Born in New Orleans May 8, 1829, to an affluent New Orleans family, Gottschalk was the son of a British Jew and a Creole mother. Gottschalk showed signs of musical precocity as early as age 4. After teaching himself to play melodies and left-hand harmonies on the piano, his parents sought the instruction of François Letellier, a New Orleans organist and choirmaster, to guide their son’s talent. Quickly learning all he could in New Orleans, at thirteen he was sent to Paris to pursue his piano studies. Shut out of the Paris Conservatoire for being American - "America is only a country of steam engines." - he took private lessons with Charles Hallé and Camille Stamaty, studying alongside the seven year old Saint-Saëns. When Stamaty retired from teaching, the 16 year old Gottschalk felt no need to find another piano teacher, but did continue his composition studies.
He soon became known not only as a good pianist but a celebrated one, the first internationally famous American pianist. His status was on a par with many rock stars of today. Young women would flock to his concerts and turn faint at his appearance. His exotic sounding compositions became the rage of Europe and were played by many concert pianists.
Gottschalk began to compose in the late 1840s. Inspired by the inclusion of nationalist themes in Chopin’s music, he drew upon his own background and included the plantation melodies that he grew up with and the Cuban and Caribbean rhythms he heard in New Orleans. Gottschalk was one of the first American composers to be inspired by the folk music of his native country. His ‘cakewalk’ music, in turn, was a precursor of ragtime. After spending time in the West Indies (particularly Havana) and South America, different influences came to bear on his music. Gottschalk also emulated the sophisticated playing of Chopin and Liszt and added his own preference for the upper two octaves of the piano. Described as "style pianola" because it resembled the sound of a player piano, this high register produced cascades of silvery sound. From his early period of composition in Paris came La Savane (based on Negro folk songs and rhythms)and La Bananier. This piece was encored five times in Geneva: the sixth time Gottschalk exited the stage door and "left the lunatics to yell to the desert."
Gottschalk returned to the United States in 1853 making his American debut in New York City. He had a busy life composing large quantities of music, traveling and playing concerts and getting mixed up in love affairs. In his diary Gottschalk speaks of his touring schedule, reviewing some of the rigors of the concert circuit: "I have given 85 concerts in four months and a half," he wrote. "I have traveled 15,000 miles on the railroad. At St. Louis, I have seven concerts in six days; at Chicago, five in four days." When touring Europe, North and South America, Gottschalk traditionally left a pair of white gloves on the piano after the concert; his adoring fans would scramble to retrieve them as souvenirs. (Overwork drove Gottschalk to the nervous habit of biting his nails and he actually wore gloves even when sleeping to prevent this)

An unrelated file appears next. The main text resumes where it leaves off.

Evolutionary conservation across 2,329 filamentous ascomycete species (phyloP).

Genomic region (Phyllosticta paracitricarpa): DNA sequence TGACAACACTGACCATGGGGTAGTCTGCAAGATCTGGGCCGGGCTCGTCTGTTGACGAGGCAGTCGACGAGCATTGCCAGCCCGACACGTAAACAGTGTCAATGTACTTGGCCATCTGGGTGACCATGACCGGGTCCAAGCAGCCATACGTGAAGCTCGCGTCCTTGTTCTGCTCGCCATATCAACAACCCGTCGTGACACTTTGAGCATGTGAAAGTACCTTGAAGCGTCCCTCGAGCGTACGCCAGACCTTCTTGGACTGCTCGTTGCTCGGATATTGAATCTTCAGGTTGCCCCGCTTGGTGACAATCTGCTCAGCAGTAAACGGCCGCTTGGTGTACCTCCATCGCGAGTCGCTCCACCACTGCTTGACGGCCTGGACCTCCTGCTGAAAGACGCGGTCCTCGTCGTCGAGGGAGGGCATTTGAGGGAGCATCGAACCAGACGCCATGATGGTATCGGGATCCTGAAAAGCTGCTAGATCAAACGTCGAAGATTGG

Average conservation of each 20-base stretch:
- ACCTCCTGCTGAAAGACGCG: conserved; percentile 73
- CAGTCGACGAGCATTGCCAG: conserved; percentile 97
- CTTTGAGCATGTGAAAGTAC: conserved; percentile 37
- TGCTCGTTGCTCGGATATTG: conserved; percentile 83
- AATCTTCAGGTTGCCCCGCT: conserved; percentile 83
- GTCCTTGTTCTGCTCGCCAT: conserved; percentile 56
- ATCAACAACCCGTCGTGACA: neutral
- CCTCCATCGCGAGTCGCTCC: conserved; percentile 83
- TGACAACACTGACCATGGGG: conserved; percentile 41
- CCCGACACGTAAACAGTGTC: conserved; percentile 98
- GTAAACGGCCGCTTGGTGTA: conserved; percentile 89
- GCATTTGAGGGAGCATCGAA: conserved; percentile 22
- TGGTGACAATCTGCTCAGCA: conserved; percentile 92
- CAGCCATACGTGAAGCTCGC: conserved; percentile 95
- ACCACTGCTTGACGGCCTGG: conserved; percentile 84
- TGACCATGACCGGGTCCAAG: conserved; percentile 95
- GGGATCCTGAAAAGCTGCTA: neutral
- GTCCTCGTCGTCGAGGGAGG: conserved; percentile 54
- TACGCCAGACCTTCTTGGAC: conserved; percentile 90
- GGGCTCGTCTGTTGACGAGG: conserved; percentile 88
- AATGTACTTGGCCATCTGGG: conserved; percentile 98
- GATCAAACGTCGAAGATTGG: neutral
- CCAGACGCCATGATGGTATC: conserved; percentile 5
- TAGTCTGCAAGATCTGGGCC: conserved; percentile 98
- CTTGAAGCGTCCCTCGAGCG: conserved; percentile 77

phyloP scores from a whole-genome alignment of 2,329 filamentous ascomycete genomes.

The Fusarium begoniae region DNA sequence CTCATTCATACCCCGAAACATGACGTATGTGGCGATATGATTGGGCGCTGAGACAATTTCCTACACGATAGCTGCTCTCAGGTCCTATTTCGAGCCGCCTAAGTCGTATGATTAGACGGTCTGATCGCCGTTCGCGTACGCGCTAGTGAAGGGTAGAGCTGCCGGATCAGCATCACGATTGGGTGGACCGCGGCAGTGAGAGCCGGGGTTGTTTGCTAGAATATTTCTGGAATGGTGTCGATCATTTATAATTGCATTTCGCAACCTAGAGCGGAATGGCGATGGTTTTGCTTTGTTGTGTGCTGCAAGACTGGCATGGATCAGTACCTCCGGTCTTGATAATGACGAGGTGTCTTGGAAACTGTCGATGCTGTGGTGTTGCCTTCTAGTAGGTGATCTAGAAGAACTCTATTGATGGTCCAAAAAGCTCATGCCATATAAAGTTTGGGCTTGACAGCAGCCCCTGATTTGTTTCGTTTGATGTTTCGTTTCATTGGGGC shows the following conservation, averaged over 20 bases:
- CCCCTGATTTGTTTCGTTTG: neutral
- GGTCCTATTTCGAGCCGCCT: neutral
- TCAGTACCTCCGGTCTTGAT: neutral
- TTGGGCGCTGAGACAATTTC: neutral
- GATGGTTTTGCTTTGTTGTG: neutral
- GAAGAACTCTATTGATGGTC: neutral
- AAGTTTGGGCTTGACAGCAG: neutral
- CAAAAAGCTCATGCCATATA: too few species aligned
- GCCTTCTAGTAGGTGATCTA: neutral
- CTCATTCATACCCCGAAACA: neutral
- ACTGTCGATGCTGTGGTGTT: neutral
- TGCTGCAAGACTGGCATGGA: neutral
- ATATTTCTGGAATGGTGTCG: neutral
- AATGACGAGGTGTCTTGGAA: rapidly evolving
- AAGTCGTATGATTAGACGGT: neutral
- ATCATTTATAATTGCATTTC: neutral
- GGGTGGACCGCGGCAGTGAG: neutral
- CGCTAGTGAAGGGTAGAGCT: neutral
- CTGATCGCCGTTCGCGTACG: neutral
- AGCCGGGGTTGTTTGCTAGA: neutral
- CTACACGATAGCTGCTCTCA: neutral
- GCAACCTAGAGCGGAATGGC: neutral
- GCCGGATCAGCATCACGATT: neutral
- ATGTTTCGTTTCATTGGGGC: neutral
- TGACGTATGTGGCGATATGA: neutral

Before and during the American Civil War he played concerts in the eastern and central states, always traveling with supporting musicians; (There were no solo recitals in those days.) In 1856 he got into trouble after playing in San Francisco. Although Gottschalk denied the activity, the local citizens got riled up at reports of his alleged indiscretions with a respectable young lady of the city. Rather than face a hostile mob Gottschalk escaped by boat to South America where he crossed the continent, eventually ending up in Rio de Janeiro where he arranged his "monster concert" of 650 performers. For this he hand copied all the music, and led rehearsals.
In December 1869, at age 40, Gottschalk collapsed at the piano while playing his Morte (Death) in Rio de Janeiro. Shortly afterwards he died, some say of yellow fever or being poisoned by a vengeful husband. In all likelihood the cause was peritonitis.
For his entire professional career Gottschalk was donating his services for the help of those more needy than himself. In 1851 he gave a benefit concert for Parisian workers unemployed on account of their factory being burned. During his tour of Spain he gave at least one concert in each city solely for charity. Also in Spain he befriended a young street urchin, an orphan whom he later adopted and took care of his education and welfare until adulthood. Gottschalk continued his arduous concert tours so that he could support his entire family after his father died of yellow fever. At his 1865 concerts in California the gold miners in the audience showed their appreciation by throwing gold and silver coins on stage as well as applauding - a custom Gottschalk found distasteful. True to his humanitarian nature, he publicized that any money thrown on stage would be given to charities.
As is the cycle of human taste, Gottschalk’s immensely popular music was soon scorned after his death and fell into obscurity. His music is just as fresh and energetic as any today, and his rhythmic flair does not sound dated. One wonders if he had not died so young what his mature music could have developed into, as hinted at in his A Night in the Tropics.
Gottschalk’s music has also been used for Balanchine’s Tarantella (1964) and Ruthanna Boris’ Cakewalk (1951). Both ballets have been presented by BalletMet.